Singapore — The speed of economic recovery depends on how available rapid test kits would be and the development of a vaccine, said Trade and Industry Minister Chan Chun Sing in an interview with Bloomberg Television on Wednesday (May 20).
He said: “If either one of these or both come about in the next few months, then I think there’s a much better chance of us recovering faster.”
On a positive note, he added that, according to recent data, there has been an uptick in exports. However, the challenges to the economy remain myriad, and so the Government has not become “complacent”.
“We are quietly encouraged by some of the positive numbers coming in for the first quarter despite the headwinds,” he said, although he acknowledged that “the downside risks are still many”.
As Singapore’s economy relies heavily on exports, it has been badly affected by the Covid-19 crisis. The country’s GDP saw its worst performance since the global financial crisis of 2008 when it fell 2.2 per cent in the first quarter of the year.
Mr Chan said the country’s unemployment numbers have held relatively steady, in the large part because of stimulus measures. He added that new plans for helping this year’s graduates find either employment or apprenticeship programmes will be announced.
But he emphasised that the labour market is likely to be problematic all over the world. “What started out as a health crisis has now gone on to an employment and business closure issue.”
He also said that it is too early to tell whether or not the world has seen the worst of the pandemic.
Therefore, since there are asymptomatic cases of Covid-19, a test kit that would show accurate results quickly would serve well in the endeavor to return to activities such as international travel. Mr Chan added that there is a possibility of starting a travel corridor with such countries as New Zealand, South Korea, China and Australia, once protocols have been established.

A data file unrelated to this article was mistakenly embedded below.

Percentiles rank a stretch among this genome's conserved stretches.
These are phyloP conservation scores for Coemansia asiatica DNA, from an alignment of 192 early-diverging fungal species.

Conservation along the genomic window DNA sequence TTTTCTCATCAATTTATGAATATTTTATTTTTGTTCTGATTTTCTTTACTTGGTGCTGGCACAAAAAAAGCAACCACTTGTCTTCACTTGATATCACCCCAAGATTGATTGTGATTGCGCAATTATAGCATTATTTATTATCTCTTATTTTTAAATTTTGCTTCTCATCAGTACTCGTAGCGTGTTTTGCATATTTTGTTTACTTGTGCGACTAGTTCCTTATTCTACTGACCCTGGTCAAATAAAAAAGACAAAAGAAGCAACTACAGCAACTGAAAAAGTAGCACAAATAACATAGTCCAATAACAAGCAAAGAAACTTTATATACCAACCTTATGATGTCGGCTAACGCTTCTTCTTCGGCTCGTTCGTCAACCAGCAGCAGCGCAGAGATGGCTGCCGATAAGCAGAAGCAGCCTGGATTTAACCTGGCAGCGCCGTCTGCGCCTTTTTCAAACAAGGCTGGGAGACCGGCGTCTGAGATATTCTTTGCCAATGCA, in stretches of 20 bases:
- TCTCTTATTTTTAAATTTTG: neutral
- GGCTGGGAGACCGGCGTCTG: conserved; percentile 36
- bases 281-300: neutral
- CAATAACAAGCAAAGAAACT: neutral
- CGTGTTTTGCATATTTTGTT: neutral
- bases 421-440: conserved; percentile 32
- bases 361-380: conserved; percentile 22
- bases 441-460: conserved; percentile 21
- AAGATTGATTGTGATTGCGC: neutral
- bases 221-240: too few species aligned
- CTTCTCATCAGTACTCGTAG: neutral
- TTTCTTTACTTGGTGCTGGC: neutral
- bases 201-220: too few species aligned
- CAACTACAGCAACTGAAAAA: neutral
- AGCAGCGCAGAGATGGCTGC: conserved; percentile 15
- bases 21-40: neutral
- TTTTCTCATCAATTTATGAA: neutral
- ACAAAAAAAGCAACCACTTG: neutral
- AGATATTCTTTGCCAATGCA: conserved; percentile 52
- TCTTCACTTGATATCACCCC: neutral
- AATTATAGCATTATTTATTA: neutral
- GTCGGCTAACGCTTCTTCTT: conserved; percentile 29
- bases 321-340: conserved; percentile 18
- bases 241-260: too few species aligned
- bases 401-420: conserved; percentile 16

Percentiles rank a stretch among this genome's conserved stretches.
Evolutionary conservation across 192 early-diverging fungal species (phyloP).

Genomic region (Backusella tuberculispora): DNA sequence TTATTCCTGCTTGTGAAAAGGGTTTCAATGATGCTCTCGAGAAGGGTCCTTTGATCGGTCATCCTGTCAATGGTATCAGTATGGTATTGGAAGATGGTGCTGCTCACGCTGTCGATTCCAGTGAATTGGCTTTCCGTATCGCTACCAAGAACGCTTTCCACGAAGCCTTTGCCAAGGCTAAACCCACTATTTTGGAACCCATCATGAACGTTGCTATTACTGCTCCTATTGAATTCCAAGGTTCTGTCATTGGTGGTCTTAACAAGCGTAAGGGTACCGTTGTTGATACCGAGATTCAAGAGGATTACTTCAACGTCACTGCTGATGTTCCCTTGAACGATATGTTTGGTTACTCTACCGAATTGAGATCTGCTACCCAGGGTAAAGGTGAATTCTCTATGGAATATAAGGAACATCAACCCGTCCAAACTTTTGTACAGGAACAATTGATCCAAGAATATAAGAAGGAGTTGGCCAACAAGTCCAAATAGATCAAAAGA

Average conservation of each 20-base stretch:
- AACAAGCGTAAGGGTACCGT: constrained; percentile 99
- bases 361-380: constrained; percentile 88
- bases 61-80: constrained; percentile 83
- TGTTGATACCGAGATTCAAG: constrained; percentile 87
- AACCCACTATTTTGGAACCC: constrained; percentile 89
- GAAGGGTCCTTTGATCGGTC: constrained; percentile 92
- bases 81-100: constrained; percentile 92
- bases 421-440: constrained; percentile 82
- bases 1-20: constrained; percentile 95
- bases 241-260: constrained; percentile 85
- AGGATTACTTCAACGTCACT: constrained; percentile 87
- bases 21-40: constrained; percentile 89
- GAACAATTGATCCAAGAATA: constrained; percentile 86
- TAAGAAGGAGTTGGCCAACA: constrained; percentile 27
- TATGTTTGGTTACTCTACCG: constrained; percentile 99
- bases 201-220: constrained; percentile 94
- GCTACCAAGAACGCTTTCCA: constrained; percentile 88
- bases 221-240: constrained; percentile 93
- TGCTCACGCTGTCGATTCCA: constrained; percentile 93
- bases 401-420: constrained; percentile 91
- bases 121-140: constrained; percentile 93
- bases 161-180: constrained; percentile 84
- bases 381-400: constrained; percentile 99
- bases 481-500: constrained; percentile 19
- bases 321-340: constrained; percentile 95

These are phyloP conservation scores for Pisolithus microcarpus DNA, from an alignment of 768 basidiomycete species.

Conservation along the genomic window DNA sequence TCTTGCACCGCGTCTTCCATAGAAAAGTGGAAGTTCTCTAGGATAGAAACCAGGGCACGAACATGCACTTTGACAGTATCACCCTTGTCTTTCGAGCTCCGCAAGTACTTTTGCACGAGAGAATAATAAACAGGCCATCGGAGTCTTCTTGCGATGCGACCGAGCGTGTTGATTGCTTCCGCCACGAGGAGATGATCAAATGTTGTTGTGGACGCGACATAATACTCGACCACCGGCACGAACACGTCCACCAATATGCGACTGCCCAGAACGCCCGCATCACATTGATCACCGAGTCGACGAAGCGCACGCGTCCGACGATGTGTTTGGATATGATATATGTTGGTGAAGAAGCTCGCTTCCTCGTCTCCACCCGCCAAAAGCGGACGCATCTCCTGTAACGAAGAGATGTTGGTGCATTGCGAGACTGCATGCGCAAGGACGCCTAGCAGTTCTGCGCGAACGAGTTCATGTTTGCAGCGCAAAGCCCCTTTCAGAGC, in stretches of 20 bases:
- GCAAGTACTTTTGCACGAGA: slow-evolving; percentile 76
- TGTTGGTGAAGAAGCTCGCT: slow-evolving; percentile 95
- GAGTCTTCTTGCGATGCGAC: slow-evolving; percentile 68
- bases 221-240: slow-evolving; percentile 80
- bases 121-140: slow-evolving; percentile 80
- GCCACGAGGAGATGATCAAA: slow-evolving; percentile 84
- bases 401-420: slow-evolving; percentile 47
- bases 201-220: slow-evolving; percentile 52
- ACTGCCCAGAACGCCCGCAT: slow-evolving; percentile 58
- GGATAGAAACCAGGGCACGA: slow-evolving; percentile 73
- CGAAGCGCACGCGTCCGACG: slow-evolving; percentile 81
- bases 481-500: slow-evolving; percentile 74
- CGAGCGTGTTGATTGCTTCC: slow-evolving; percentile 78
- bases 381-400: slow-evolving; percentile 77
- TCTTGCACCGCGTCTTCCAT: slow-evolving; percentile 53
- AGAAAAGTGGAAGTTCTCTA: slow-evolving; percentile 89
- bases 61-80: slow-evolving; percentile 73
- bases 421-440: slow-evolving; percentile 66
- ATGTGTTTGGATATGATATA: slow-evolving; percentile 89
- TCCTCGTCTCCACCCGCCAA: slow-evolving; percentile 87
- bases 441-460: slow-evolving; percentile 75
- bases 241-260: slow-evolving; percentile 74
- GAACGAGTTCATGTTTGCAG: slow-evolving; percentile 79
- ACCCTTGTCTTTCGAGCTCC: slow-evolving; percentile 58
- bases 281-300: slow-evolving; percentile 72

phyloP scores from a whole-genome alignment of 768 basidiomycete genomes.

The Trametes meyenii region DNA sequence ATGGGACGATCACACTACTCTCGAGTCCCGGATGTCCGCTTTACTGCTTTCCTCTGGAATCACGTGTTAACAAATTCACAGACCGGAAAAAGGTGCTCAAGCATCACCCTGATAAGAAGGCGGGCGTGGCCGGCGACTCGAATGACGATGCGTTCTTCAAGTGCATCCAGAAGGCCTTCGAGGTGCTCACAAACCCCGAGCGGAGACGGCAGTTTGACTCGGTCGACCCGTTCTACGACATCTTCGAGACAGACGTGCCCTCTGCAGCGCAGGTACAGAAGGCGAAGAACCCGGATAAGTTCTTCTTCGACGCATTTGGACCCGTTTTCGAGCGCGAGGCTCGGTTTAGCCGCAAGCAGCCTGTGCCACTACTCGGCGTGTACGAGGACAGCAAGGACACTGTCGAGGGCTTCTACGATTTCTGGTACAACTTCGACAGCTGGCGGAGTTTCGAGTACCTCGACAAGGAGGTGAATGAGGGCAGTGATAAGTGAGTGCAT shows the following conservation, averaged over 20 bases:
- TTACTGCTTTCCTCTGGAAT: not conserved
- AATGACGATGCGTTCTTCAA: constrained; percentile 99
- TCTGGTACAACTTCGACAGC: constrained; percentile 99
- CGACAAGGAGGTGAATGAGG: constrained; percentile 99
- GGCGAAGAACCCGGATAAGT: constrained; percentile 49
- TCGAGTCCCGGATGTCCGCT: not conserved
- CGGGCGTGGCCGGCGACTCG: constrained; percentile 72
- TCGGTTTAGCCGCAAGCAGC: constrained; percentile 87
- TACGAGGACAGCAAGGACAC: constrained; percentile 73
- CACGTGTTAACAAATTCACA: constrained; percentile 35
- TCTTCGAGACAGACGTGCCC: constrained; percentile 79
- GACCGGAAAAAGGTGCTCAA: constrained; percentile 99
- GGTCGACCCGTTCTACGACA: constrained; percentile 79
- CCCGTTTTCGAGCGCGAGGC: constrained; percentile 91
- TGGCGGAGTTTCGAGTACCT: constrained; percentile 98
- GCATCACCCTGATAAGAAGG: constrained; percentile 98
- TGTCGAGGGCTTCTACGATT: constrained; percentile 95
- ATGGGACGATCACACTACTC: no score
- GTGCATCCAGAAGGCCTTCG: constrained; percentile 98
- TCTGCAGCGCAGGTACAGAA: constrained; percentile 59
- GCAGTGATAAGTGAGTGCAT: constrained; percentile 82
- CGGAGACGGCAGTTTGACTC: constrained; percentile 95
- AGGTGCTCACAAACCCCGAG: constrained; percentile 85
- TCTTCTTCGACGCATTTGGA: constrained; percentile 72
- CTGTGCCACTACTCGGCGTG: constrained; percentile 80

In a Facebook post also on Wednesday (May 20), Mr Chan wrote about his Bloomberg interview. He also outlined “four sets of risks” as different countries around the globe begin to reopen.
Interviewed by Bloomberg TV this morning. Even as the world gradually reopens, there are still several downside risks in…
“Firstly, there is a high risk of recurring infection waves amongst many countries.
Secondly, beyond the urgent need to suppress the epidemic curve, we have to flatten the unemployment and business closure curves.
Thirdly, there are policy-induced risks as some countries may take on more protectionist measures during this period, when we should be looking at greater inter-dependence for better resilience.
Finally, many countries will need fiscal resources to support their businesses and workers through this period, but not all of them may be able to do so and they may resort to quantitative easing or competitive devaluation to get their economies back on track. If so, there will be severe global knock-on effects.”
Mr Chan added that Singapore, as a free and open economy, welcomes investments from all parts of the world, “be it China, Europe, India or US”.
He said that, with the relaxation of Singapore’s circuit breaker measures on June 2, essentially more than three-quarters of the economy will be able to resume normal activity.